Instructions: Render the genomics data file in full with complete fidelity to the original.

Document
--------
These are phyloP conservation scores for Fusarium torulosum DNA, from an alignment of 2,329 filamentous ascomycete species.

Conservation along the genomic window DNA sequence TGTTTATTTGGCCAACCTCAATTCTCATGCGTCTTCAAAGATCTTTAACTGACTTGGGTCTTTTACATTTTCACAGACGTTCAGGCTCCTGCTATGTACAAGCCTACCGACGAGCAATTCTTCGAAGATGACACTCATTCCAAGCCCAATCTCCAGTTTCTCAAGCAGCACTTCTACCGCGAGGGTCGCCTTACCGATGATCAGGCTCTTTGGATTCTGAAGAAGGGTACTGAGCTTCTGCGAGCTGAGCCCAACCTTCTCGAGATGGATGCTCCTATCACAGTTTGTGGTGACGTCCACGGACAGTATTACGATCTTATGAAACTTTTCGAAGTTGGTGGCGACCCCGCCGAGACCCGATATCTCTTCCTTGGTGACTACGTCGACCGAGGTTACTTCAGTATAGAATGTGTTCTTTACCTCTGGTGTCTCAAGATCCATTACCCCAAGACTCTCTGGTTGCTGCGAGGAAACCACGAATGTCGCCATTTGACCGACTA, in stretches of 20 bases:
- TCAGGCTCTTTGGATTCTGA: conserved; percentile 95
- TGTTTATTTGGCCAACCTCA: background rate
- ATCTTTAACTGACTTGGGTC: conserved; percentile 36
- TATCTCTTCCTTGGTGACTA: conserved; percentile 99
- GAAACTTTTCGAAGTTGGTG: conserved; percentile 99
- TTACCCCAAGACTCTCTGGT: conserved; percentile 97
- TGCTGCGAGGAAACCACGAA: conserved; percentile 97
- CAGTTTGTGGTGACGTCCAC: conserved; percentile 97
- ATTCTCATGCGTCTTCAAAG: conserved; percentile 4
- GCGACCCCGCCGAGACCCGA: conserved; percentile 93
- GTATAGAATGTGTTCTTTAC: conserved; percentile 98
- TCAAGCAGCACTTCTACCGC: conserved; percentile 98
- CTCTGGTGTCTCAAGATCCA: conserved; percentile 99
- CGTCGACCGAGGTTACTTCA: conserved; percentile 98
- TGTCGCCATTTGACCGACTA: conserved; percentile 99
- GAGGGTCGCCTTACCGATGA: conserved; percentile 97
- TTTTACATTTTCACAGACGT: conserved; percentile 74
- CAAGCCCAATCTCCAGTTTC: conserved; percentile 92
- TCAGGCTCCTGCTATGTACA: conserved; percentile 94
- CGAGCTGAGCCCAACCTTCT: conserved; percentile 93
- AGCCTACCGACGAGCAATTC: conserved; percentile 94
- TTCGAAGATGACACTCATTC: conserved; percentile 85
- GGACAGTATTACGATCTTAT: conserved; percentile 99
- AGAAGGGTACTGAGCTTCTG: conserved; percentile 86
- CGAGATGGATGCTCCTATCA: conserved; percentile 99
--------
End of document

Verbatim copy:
These are phyloP conservation scores for Fusarium torulosum DNA, from an alignment of 2,329 filamentous ascomycete species.

Conservation along the genomic window DNA sequence TGTTTATTTGGCCAACCTCAATTCTCATGCGTCTTCAAAGATCTTTAACTGACTTGGGTCTTTTACATTTTCACAGACGTTCAGGCTCCTGCTATGTACAAGCCTACCGACGAGCAATTCTTCGAAGATGACACTCATTCCAAGCCCAATCTCCAGTTTCTCAAGCAGCACTTCTACCGCGAGGGTCGCCTTACCGATGATCAGGCTCTTTGGATTCTGAAGAAGGGTACTGAGCTTCTGCGAGCTGAGCCCAACCTTCTCGAGATGGATGCTCCTATCACAGTTTGTGGTGACGTCCACGGACAGTATTACGATCTTATGAAACTTTTCGAAGTTGGTGGCGACCCCGCCGAGACCCGATATCTCTTCCTTGGTGACTACGTCGACCGAGGTTACTTCAGTATAGAATGTGTTCTTTACCTCTGGTGTCTCAAGATCCATTACCCCAAGACTCTCTGGTTGCTGCGAGGAAACCACGAATGTCGCCATTTGACCGACTA, in stretches of 20 bases:
- TCAGGCTCTTTGGATTCTGA: conserved; percentile 95
- TGTTTATTTGGCCAACCTCA: background rate
- ATCTTTAACTGACTTGGGTC: conserved; percentile 36
- TATCTCTTCCTTGGTGACTA: conserved; percentile 99
- GAAACTTTTCGAAGTTGGTG: conserved; percentile 99
- TTACCCCAAGACTCTCTGGT: conserved; percentile 97
- TGCTGCGAGGAAACCACGAA: conserved; percentile 97
- CAGTTTGTGGTGACGTCCAC: conserved; percentile 97
- ATTCTCATGCGTCTTCAAAG: conserved; percentile 4
- GCGACCCCGCCGAGACCCGA: conserved; percentile 93
- GTATAGAATGTGTTCTTTAC: conserved; percentile 98
- TCAAGCAGCACTTCTACCGC: conserved; percentile 98
- CTCTGGTGTCTCAAGATCCA: conserved; percentile 99
- CGTCGACCGAGGTTACTTCA: conserved; percentile 98
- TGTCGCCATTTGACCGACTA: conserved; percentile 99
- GAGGGTCGCCTTACCGATGA: conserved; percentile 97
- TTTTACATTTTCACAGACGT: conserved; percentile 74
- CAAGCCCAATCTCCAGTTTC: conserved; percentile 92
- TCAGGCTCCTGCTATGTACA: conserved; percentile 94
- CGAGCTGAGCCCAACCTTCT: conserved; percentile 93
- AGCCTACCGACGAGCAATTC: conserved; percentile 94
- TTCGAAGATGACACTCATTC: conserved; percentile 85
- GGACAGTATTACGATCTTAT: conserved; percentile 99
- AGAAGGGTACTGAGCTTCTG: conserved; percentile 86
- CGAGATGGATGCTCCTATCA: conserved; percentile 99